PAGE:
We all need oxygen to live. More specifically, the trillions of cells which make up our body need oxygen to keep us alive. But oxygen isn’t always plentiful. Mountain climbers need to be aware of the dangers of the effects of high altitude, and even a morning run starves our muscles of oxygen. Of course, experience tells us that we can adapt to these conditions, but how do our cells ‘know’ whether our oxygen levels are normal or not?
This is the question which has been answered by the winners of the 2019 Nobel Prize for Medicine or Physiology, William Kaelin, Peter Ratcliffe and Gregg Semenza. The prize has been split equally between the three scientists for their contributions to our understanding of how cells sense and respond to oxygen. It was described by a Nobel Prize committee member as a 'textbook discovery,' which will become universal knowledge amongst biology students in the years to come.
To set the scene, Semenza and Ratcliffe focused on a hormone produced by the kidney. The hormone was called EPO (erythropoietin), which is produced by the kidneys when oxygen is scarce (a state known as hypoxia). EPO then stimulates the bone marrow to produce red blood cells, which carry oxygen around the body to the tissues which need it. But how do kidney cells sense hypoxia, and how do they know when to trigger this process?
A key puzzle piece came in the form of a protein called HIF (hypoxia-inducible factor). Semenza looked at the gene which codes for EPO. Next to it, he discovered sections of DNA which were switched on in hypoxic conditions. What is the missing link between hypoxia and the activation of these sections of DNA? Anything which binds to this DNA could provide the answer. As Semenza continued his research, he uncovered a crucial protein – HIF. HIF binds to the DNA when the oxygen is scarce. What’s more, it could be found not just in the kidney, but in cells throughout the body. This was a major breakthrough for Semenza and Ratcliffe.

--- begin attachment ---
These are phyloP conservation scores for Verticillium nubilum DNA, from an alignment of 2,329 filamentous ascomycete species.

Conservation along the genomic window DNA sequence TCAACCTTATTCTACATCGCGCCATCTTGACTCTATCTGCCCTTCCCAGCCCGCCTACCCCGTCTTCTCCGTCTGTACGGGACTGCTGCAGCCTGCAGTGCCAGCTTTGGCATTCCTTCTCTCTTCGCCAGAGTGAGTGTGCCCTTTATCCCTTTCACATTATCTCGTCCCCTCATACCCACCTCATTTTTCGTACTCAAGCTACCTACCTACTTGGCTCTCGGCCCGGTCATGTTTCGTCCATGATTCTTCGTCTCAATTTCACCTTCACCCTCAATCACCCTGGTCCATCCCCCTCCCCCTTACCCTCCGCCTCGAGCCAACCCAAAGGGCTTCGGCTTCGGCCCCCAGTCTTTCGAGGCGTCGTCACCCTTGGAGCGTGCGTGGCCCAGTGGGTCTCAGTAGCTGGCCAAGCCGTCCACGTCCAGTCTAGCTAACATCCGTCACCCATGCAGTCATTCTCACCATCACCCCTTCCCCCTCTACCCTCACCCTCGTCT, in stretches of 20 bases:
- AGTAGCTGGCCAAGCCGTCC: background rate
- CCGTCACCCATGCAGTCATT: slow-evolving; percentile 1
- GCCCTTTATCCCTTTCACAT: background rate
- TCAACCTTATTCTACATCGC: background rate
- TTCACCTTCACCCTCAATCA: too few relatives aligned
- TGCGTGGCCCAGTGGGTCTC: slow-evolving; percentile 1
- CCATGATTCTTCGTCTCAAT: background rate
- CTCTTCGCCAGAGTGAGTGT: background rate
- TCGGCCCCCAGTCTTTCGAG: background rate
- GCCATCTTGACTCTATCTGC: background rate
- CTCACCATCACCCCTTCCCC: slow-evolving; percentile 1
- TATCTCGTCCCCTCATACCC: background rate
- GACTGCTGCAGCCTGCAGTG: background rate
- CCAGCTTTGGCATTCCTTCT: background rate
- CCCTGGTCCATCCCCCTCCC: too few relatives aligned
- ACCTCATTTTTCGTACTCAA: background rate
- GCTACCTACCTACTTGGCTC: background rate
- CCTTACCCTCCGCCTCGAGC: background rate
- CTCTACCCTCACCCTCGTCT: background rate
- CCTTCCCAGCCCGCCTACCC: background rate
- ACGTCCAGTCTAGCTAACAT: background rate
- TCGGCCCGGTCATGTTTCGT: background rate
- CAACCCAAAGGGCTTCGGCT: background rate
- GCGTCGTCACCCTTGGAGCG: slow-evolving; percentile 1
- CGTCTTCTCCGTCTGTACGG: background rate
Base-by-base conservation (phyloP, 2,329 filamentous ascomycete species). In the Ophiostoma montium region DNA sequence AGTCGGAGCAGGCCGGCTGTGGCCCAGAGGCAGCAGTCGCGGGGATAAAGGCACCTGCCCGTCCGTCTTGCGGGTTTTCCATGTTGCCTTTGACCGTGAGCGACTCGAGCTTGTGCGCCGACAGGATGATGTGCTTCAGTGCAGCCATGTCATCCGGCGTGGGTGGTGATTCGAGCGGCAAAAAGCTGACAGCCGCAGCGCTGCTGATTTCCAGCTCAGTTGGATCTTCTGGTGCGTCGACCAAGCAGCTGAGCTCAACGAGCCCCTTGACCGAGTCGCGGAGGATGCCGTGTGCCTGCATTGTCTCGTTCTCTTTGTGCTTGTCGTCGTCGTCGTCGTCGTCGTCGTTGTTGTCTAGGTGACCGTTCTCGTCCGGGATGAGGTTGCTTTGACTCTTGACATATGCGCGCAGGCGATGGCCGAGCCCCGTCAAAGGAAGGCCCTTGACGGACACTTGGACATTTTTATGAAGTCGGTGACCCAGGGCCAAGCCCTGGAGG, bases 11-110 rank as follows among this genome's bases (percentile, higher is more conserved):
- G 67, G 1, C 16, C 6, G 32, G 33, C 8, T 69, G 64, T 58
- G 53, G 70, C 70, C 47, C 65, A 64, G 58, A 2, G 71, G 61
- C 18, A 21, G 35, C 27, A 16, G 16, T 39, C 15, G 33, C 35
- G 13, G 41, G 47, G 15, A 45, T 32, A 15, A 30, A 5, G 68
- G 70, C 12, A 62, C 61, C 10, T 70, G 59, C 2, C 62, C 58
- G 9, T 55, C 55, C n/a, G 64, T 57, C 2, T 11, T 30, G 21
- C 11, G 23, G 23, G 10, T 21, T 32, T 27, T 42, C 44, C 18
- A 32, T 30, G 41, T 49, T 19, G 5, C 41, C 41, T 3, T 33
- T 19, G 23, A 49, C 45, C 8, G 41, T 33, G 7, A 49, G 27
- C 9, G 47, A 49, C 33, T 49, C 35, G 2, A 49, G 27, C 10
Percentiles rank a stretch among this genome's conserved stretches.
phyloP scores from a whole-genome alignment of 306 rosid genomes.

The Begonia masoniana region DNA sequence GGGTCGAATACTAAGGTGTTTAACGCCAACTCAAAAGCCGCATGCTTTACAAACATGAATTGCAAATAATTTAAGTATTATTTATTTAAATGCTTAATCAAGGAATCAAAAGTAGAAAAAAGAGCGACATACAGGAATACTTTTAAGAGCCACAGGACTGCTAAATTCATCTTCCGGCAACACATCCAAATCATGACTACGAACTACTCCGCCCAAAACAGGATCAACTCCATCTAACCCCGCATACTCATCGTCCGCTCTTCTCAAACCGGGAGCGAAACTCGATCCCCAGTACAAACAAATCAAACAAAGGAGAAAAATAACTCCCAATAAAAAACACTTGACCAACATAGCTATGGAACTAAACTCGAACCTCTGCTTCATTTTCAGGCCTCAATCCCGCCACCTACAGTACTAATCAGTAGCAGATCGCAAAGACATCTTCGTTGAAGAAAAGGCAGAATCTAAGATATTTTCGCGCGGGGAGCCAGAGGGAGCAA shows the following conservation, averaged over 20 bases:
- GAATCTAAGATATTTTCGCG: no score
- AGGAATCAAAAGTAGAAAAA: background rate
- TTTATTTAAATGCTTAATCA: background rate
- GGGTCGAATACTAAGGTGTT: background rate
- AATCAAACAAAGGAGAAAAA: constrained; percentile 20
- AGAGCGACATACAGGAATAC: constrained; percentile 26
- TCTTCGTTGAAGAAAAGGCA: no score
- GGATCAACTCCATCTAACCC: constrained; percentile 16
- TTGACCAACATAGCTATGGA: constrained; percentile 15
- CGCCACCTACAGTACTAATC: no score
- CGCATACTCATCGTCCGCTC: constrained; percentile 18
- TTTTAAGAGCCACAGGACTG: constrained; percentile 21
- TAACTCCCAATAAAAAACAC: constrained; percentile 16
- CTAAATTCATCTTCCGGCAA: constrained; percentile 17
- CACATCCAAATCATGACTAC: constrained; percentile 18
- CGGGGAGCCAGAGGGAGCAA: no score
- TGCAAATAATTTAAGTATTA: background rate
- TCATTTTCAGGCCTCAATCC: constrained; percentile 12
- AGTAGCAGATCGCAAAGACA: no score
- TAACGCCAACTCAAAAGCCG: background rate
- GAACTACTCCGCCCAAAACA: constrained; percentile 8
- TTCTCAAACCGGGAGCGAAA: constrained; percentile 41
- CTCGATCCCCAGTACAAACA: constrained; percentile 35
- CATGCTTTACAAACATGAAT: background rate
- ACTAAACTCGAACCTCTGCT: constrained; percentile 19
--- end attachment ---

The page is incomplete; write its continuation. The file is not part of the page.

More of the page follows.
Kaelin was on a very different path. He was interested in a genetic disorder called von Hippel-Lindau syndrome, a condition where tumours can develop in many different organs in the body. A gene called VHL usually helps stop tumours from developing, but people with von Hippel-Lindau syndrome have a mutated form of this gene which is unable to do this. Kaelin studied the mutated VHL gene and it is here that the two paths start to merge. Kaelin found that in cells where the VHL gene is mutated, many genes affected by hypoxia are active. Perhaps the VHL gene and HIF are connected?
Sure enough, Ratcliffe found the link. When oxygen levels are normal, the VHL protein (coded for by the VHL gene) binds to HIF, causing it to be broken down. This means that there is no HIF to activate the DNA sequences linked to hypoxia. Still, the question of the exact role of oxygen remained. Ratcliffe and Semenza simultaneously put the final piece into place. When oxygen is present, it ‘tags’ HIF. This ‘tag’ means that VHL can bind to HIF. Without oxygen, HIF remains free to bind and activate DNA in the nucleus. This triggers an array of adaptive measures to return our oxygen levels to normal.
This is not just a fascinating insight into how we stay alive. It has exciting potential to treat numerous diseases. Cancers have long been associated with hypoxia. They can hijack the oxygen-sensing system to grow new blood vessels which will sustain the tumour, allowing it to grow and spread. Armed with knowledge about how the intricate molecular system works, researchers can precisely target the pathway to develop new treatments.
This discovery has not only been linked to multiple different cancers, but also to diseases of the circulatory system (which pumps blood and oxygen around the body) and anaemia caused by kidney failure. Kaelin, Ratcliffe and Semenza’s discovery reaches far beyond DNA and proteins. For many, this could be life-changing.
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